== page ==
Since 2020, Audi has offered digital OLED rear lights in the Q5, making a variety of distinct taillight designs possible with just one type of hardware for the first time. Unlike the OLED rear lights in the TT RS, where every light function has its own conduit, the digital OLED rear lights are linked to the electrical system control unit via a bus system. That makes a significant amount of more functions possible. The technology has a larger number of individually controllable segments than the OLED rear lights that premiered in 2016. Three panels are used in one Audi Q5 rear light and each of them integrates six OLED segments. These can now be randomly activated, with continuous variability of brightness. Digital OLED technology has also been built into the rear lights as standard equipment in the new Audi A8 since 2021 – eight panels are used, each of which integrates six OLED segments.
Beyond the conventional signaling functions, a communication function is emerging: Audi has integrated a proximity indication into the Q5 for traffic behind it. That function is now also available for the Audi A8. In the future, digital OLED with more than 60 segments per panel will have about ten times as many individually controllable areas. Higher-performing future car electronics and specially developed digital OLED hardware will make that possible. In addition to personalizing light design, the digital OLED can also be used as an indicator in the rear lighting and thus for car-to-x communication. With the permission of the regulatory authorities, rear traffic could be promptly informed of, for instance, localized dangers like slippery spots in the road or the end of a traffic jam. With higher precision, extremely high contrast, and wide variability, the rear lights are gradually evolving into a display.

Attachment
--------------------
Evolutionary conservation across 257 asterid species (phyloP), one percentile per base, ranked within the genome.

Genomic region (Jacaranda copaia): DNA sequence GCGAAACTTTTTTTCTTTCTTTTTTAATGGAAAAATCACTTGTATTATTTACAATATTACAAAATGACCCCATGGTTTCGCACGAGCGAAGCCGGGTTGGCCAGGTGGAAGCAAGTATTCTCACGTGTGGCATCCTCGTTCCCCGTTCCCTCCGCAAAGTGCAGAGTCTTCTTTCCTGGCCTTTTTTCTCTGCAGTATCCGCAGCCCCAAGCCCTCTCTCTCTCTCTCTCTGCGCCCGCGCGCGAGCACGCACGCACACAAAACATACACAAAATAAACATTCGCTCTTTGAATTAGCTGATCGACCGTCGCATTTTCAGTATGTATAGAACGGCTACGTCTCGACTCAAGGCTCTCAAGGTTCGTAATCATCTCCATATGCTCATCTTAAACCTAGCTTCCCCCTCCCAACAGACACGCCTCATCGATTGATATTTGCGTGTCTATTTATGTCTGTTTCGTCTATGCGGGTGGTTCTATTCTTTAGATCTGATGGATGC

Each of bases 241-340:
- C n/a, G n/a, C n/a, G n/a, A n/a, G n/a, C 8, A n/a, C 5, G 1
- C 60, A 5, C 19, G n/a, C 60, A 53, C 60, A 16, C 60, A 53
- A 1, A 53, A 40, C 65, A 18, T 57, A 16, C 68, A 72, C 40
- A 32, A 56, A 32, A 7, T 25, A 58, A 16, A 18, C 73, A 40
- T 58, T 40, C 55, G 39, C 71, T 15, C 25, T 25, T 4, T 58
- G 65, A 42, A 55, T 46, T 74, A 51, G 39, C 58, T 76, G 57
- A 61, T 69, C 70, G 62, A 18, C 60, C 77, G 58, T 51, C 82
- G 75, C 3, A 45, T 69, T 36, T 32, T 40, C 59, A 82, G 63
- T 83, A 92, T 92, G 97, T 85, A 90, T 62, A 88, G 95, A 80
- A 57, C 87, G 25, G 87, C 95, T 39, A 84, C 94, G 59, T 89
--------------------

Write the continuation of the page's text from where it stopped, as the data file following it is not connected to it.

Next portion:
Future technology: flexible digital OLED rear lights
While it has only been possible to integrate two-dimensional OLED panels into digital OLED rear lights as light sources up to this point, new bendable substrates in flexible digital OLED rear lights are now making curved OLED panels possible for the first time. This new leeway in design creates the possibility for a three-dimensional light design that fits into the body design even better. That means that the usable area for configuration, light design personalization, and communication with the immediate environment will once again be significantly expanded in the future. The core qualities of the technology, perfect homogeneity and high contrast, will remain – even from different perspectives.